The weight in gin2 is replaced by an equivalent value in-grain (which means that the weight of iron objects is not the same as the weight of gold objects). The interpretation raises the same difficulties already witnessed in #4.


#6 Neugebauer interpreted the statement as asking for a profit made in purchasing 30 gur of grain, knowing expected losses (5 barig), and actual losses (4 barig) (MKT 3, 44).

The situation is much simpler if we consider that the transaction consists in buying and selling 30 gur of grain, and that the question asks for the profit in silver. This is also the understanding of Friberg (2005: 217), against Neugebauer. The text states that if 1 gur of grain is bought for a given price (sa10), 4 barig of this grain is sold (bur2) for the same price. Data consistency requires that the purchase price of 1 gur of grain is 1 gin2 of silver, but this value is not provided in the statement. Indeed, since the market prices are usually given as capacity by gin2 (rate in-kind) it is not necessary to precise “per 1 gin2,” which is implicit. This interpretation assumes that bur2 here has the sense ‘to sell,’ that is, the contrary of to buy (reverse operation, see §2.3).

The calculations may run as follows. First, the metrological data are transformed into SPVN using the metrological table of capacities:
  30 gur → 2.30
  1 gur → 5
  4(barig) → 4
  Then, the calculations are performed with the aid of tabular format indicated in table 3.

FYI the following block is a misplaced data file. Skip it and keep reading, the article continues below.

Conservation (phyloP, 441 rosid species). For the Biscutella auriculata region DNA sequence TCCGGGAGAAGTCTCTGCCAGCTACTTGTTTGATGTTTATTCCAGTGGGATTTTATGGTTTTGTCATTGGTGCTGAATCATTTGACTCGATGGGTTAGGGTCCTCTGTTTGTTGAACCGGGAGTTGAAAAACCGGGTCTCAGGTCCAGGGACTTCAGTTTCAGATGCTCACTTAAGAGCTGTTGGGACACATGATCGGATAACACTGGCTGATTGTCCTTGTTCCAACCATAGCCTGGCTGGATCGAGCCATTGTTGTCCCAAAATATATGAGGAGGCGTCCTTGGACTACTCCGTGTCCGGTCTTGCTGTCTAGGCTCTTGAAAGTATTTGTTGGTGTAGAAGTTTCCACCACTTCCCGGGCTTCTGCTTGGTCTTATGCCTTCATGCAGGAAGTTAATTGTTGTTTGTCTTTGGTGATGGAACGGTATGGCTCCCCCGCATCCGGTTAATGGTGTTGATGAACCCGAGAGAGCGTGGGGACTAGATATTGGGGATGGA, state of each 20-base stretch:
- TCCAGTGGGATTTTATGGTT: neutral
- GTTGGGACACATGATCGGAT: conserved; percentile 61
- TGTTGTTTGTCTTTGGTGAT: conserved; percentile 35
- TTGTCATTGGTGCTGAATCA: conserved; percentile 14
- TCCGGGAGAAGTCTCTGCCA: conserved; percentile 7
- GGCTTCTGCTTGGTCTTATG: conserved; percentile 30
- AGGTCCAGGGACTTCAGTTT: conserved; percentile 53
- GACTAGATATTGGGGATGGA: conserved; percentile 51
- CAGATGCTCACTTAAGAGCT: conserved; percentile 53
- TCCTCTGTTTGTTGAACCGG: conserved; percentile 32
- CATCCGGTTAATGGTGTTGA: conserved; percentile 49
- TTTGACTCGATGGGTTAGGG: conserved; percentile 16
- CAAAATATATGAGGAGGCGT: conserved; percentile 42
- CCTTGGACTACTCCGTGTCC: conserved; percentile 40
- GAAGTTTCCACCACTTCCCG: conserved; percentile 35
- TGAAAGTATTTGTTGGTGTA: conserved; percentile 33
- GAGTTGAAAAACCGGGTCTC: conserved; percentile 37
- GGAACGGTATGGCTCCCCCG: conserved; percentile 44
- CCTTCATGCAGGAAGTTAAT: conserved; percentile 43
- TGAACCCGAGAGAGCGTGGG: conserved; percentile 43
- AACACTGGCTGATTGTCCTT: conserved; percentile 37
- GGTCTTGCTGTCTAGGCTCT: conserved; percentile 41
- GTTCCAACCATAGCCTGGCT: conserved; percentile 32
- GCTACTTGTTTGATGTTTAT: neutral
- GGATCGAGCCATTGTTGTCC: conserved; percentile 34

Finally, the profit is 7.30, the difference between the sale and purchase prices (column III). The metrological table of weights provides the metrological expression of the profit:
  7.30 → 7 1/2 gin2
  The profit is 7 1/2 gin2, as stated in the answer (obv. col. ii, line 5).

Note that the profit (7.30) may be calculated in two ways:
  a) Multiplying the difference of col. II (3) by the coefficient 2.30
  b) Calculating the difference of purchase and selling prices in col. III.
  Col. I II III IV
      Reciprocal of I II × 2.30 I × III
    Rate in-kind Rate in-silver Price in-silver Value in-kind
  Purchase 5 12 30 2.30
  Sale 4 15 37.30 2.30
  difference   3 7.30
  Table 3: calculations for solving #6


#7 This section seems to be an additional question related to the statement of #6. If we consider that the situation is the same as in #6, the additional question probably asks the purchase price of the 30 gur of grain. This is an indication that, in #6, the profit is calculated by method a). The purchase price of the 30 gur is obtained by multiplying 12 by 2.30 (see Table 3). The result is 30, which corresponds to a purchase price of 30 gin2.
#8 This problem is similar to #6, but the good purchased is 1 gur of oil instead of 30 gur of grain. As in the previous section, the metrological data are transformed into SPVN using the metrological table of capacities:
  1 gur → 5
  1(ban2) → 10
  8 sila3 → 8
  Then, the calculations are performed with the aid of tabular format indicated in table 4.

Finally, the profit is 7.30, the difference of the sale and purchase prices (column III). The metrological table of weights provides the metrological expression of the profit:
  7.30 → 7 1/2 gin2
  The profit is 7 1/2 gin2, as stated in the answer (obv. ii 11).
  Col. I II III IV
  Reciprocal of I II × 5 I × III